by Renate Otterbach
One of the challenges chess teachers face is students’ ability to apply classroom instruction to actual game performance. In chess, this problem may be greater than in other subject areas; some potential reasons are:
- Chess is a complex cognitive game.
- Chess, like reading, mathematics, research, etc., is a process-based game — and process-based skills take longer to develop but can be used across domains.
- The gap between what is learned in class and what is required to play the game well is vast.
In this blog, I want to focus on the second and third aspects. The gap between having domain-specific knowledge in chess and being able to play a high-quality game in chess is enormous. Although many people study and play chess throughout life, most of them get stuck at one level, unable to improve despite spending extensive time practicing. Someone once quipped: You have to study a lot even to be a bad chess player.
So, what does it take to be good at chess? From a cognitive perspective, the systematic integration of large amounts of information into a holistic logic system allows you to adapt effectively to new situations on the chess board. From a practical viewpoint, this means you need to have a large chess knowledge base, highly developed analytical skills, and the ability to adapt your synthesized knowledge to the problem on the board for every move.
The gap between what is taught in class to use in a game is huge; it requires the highest level of transfer. For the beginning player, even “easier” levels of transfer, from one tactics problem to the next, can be challenging. I discovered that when I tried to work through László Polgar’s book Chess: 5334 Problems, Combinations and Games.
After I had completed the one-move checkmate section and started the two-move checkmate section, I was lost. I did not have enough information to understand the problem, even after I checked the answer.
Based on my analysis at that time, I did not have enough chess knowledge of tactical patterns to understand the position; neither did I have the necessary visuospatial ability to see the complete picture after seeing the solution. I could not make any progress because I lacked the necessary critical components: chess knowledge and visuospatial reasoning skills.
Looking deeper into the scenario, we can identify two key components facilitating transfer: domain-specific abilities and cognitive skills. It also provides us with additional insights. The gap between the student’s current understanding and the expected new understanding must be small enough to cross. No transfer will occur if the gap is wider than the students can manage with their current resources.
Using an analogy, let’s say you have a family with children of different ages going for a walk, and they must cross water puddles of different sizes. Each family member is limited by their stride in crossing the puddle without getting wet. The parents can cross a much larger puddle than their two-year-old daughter. So, what do they do? They pick up the child and carry it across the puddle. If the body of water is a small creek instead of a puddle, even the longest stride will be insufficient; spaced steppingstones are needed. The larger the body of water is, the more complex resources are needed to cross it. If the body of water is a river, a bridge (or boat) is needed.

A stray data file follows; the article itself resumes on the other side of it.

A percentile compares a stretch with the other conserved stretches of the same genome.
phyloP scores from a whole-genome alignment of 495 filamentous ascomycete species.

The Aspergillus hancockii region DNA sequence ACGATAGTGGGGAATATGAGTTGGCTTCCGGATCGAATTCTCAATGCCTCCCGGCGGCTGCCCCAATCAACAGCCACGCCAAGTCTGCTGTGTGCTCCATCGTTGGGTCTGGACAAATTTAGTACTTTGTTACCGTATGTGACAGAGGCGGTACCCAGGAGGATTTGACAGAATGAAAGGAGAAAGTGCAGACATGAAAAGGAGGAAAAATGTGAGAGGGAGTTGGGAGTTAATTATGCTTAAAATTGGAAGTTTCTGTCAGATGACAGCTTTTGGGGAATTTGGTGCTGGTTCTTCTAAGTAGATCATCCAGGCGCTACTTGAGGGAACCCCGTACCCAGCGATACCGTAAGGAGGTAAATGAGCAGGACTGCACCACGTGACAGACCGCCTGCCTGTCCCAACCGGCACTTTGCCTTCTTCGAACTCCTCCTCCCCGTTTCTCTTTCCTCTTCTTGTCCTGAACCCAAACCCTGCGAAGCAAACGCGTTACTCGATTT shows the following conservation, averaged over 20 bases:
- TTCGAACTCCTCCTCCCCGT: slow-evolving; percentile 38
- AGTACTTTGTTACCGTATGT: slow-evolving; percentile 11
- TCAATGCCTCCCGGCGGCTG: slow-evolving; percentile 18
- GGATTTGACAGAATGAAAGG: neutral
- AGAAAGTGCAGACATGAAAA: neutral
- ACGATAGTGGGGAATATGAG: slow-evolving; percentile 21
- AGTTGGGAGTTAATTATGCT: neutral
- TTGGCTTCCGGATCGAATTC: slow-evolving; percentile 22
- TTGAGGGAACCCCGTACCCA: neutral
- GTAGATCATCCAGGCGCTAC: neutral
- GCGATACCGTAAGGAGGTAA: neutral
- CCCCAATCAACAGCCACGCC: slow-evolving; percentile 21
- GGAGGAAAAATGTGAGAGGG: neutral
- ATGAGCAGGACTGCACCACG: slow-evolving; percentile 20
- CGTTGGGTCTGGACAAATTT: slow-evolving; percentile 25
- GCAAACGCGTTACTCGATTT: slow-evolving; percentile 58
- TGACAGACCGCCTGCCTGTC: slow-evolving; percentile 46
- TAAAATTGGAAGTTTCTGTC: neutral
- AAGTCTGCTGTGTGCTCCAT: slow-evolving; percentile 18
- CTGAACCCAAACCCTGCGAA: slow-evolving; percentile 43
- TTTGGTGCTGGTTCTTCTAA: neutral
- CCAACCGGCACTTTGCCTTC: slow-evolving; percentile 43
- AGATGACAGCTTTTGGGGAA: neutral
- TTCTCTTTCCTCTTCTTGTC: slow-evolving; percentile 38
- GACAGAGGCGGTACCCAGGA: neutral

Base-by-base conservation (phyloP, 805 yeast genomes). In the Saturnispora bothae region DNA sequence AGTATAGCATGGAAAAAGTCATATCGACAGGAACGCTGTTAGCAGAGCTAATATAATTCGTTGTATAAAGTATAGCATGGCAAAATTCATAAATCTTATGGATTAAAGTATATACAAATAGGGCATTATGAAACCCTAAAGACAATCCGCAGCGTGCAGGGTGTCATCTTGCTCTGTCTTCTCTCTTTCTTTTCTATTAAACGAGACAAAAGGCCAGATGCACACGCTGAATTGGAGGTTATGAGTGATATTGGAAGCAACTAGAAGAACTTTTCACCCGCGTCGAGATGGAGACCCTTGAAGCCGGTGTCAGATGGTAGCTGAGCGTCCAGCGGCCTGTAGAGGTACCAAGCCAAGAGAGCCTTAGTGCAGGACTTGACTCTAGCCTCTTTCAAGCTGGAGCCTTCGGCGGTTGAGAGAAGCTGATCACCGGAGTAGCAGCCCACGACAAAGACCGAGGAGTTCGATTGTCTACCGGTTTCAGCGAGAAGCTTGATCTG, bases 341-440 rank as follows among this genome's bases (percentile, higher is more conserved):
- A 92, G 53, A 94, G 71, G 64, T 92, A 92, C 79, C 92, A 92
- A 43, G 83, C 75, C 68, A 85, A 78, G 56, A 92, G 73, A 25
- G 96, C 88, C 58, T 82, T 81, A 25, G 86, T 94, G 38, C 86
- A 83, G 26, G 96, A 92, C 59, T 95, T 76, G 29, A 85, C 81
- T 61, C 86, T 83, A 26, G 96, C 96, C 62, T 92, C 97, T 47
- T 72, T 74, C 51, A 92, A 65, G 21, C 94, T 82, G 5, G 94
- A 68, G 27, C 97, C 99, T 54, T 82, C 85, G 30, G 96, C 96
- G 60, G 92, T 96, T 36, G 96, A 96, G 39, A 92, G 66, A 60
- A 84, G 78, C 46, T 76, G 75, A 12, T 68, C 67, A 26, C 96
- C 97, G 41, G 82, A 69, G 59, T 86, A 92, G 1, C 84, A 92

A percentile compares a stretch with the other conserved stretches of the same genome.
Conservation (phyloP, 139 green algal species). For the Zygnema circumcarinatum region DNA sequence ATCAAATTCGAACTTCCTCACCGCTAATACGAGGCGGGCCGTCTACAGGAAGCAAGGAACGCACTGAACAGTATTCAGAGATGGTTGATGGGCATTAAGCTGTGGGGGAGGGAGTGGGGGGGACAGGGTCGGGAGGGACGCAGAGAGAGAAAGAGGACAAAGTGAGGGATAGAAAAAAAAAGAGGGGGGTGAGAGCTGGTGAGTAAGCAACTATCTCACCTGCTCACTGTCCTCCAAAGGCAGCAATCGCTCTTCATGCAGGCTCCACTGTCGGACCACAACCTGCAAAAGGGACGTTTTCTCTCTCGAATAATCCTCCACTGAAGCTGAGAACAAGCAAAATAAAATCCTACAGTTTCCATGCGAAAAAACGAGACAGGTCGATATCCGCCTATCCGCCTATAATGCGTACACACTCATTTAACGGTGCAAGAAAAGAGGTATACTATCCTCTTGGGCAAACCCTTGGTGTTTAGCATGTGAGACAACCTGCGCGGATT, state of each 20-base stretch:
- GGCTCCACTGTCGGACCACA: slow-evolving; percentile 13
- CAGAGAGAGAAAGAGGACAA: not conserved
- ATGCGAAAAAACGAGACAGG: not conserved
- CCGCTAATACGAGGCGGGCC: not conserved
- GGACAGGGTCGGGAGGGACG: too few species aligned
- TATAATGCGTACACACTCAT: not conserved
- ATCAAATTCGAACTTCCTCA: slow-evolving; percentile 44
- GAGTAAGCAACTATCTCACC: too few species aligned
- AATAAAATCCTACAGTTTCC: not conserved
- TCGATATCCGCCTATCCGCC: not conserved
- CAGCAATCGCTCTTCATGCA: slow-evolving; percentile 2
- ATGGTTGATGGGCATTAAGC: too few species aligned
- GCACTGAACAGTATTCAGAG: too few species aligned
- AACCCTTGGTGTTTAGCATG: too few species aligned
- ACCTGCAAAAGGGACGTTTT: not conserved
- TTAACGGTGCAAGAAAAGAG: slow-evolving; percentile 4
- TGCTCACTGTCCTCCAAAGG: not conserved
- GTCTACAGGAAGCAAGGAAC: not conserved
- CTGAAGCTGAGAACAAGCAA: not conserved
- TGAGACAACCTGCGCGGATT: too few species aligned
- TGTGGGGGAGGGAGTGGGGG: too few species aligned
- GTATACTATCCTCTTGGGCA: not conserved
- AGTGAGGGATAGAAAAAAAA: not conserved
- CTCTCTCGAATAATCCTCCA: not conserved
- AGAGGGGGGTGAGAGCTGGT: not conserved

The same is valid for transfer; the further the expected point of application, the more support is needed to enable students to be able to transfer what they learned to new situations. As in the example above, there are two distinct differences, individual differences (stride length) and what could be called absolute differences (inability for transfer to occur without outside resources). As teachers, we must be able to adjust our teaching to address both types of problems. If we do not address individual differences, students will be left behind, bored with chess over time, and drop out.
If we expect our students to apply what they learn in class to become better chess players, we must find ways to build effective bridges of knowledge that everyone can cross. This greater challenge requires systematically integrating our understanding of chess, cognitive processing, learning, and teaching. Although we have many building blocks for this “bridge,” more are needed. In addition, we need to know how to effectively connect and integrate these various knowledge bases before we can build a solid bridge. To build this bridge, we need further research in curriculum design and pedagogy.
In the next blog, we will discuss how teachers can systematically identify obstacles that interfere with student’s ability to transfer information.
This post is the fifth part of Renate’s Develop learning to learn strategies through chess series.
 Polgar. L. (1946) Chess: 5334 Problems, Combinations and Games. New York: Black Dog & Leventhal Publishers.